How do you interview people for your blog?

One question that I encounter occasionally from neophyte bloggers is about one of the most powerful methods of building content and also (shhhh) one of the best ways to build up some very high quality inbound links for your weblog: interviews.
Now I’m not talking about bringing your camera crew and lining up some local production team to help the “location shoot” look great (though if you’re at that level you doubtless already know what I’m talking about) but more the humble interviews built around either email or phone-based question and answer sessions.
Standard approach is to identify a half-dozen or so celebrities or highly visible people in your market and ask them directly if you can interview them. Generally, this is a good place to slip in an ego stroke or two, like “I’ve been talking about your new book for a year now, it’s so great” or “really appreciate your insight on the current bond market” or “I’m really interested on how you gained your sharp perspective on politics”. Think of it as grease on the wheels, perhaps.
Why approach more than one? Because some folk will just ignore your request or reject it, sometimes because they want to be paid and other times because they’re either buffeted by these sort of queries or just uninterested in you and your project. No worries, lots of other people say ‘yes’ so you should have success!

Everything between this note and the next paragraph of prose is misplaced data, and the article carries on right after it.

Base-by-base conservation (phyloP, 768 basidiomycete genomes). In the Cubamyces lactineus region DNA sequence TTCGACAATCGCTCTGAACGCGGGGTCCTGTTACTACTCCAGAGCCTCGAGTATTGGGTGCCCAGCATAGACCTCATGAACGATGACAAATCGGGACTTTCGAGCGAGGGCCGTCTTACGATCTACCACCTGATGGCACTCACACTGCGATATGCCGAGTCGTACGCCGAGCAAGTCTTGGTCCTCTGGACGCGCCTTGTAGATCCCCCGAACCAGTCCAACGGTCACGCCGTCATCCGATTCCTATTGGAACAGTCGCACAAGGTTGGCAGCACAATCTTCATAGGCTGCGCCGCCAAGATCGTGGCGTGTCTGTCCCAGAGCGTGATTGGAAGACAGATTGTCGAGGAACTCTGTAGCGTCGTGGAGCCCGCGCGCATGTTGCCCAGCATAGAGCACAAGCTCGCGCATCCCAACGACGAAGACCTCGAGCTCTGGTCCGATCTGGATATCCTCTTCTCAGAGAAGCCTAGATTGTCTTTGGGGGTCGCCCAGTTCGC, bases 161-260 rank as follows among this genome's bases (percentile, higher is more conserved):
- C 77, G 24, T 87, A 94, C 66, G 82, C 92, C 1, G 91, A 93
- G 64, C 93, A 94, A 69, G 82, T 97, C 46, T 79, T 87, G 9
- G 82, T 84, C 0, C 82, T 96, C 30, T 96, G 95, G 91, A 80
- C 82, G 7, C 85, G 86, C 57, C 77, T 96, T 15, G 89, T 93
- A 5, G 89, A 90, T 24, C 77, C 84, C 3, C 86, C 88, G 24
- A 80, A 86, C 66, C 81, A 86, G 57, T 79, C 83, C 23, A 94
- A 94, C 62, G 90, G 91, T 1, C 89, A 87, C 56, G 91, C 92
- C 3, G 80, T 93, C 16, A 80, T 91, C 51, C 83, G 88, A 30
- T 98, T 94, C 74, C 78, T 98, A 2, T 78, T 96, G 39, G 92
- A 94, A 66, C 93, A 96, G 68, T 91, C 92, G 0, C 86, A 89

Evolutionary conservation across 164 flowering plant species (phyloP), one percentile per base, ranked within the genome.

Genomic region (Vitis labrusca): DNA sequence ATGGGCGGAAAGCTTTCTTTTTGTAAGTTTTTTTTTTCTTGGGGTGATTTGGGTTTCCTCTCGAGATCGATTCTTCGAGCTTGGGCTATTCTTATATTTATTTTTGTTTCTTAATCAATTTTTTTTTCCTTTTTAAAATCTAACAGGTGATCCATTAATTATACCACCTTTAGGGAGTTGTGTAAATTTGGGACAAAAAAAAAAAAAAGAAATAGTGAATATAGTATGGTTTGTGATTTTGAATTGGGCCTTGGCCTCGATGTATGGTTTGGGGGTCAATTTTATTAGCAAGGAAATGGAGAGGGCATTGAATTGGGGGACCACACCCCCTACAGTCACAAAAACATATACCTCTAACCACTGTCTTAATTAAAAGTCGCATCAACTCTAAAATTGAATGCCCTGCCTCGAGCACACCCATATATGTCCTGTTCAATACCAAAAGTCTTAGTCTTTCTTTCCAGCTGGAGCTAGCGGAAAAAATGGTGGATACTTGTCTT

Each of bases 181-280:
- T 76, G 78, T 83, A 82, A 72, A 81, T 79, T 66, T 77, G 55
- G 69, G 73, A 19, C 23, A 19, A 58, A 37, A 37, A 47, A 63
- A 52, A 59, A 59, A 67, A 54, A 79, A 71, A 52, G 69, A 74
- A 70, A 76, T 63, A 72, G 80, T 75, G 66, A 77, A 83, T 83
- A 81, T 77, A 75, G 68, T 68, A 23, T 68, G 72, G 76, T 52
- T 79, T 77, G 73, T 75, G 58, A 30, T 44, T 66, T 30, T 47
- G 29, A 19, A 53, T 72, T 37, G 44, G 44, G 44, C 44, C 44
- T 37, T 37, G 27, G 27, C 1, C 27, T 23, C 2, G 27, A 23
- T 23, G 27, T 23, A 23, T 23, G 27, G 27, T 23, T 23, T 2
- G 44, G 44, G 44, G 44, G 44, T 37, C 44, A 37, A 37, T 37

As part of your invitation to be interviewed, I encourage you to highlight that you’ll do the production work (formatting the final document, editing the audio, whatever) and that you’re then happy to make that available for their own promotional purposes. This gives them a further incentive and since there’s no cost other than time, if you flub it up horribly, they can always skip referencing it on their own site / newsletter.
Making participation easy and efficient is a definite win and will increase the chance of you succeeding in your fledgling interview efforts.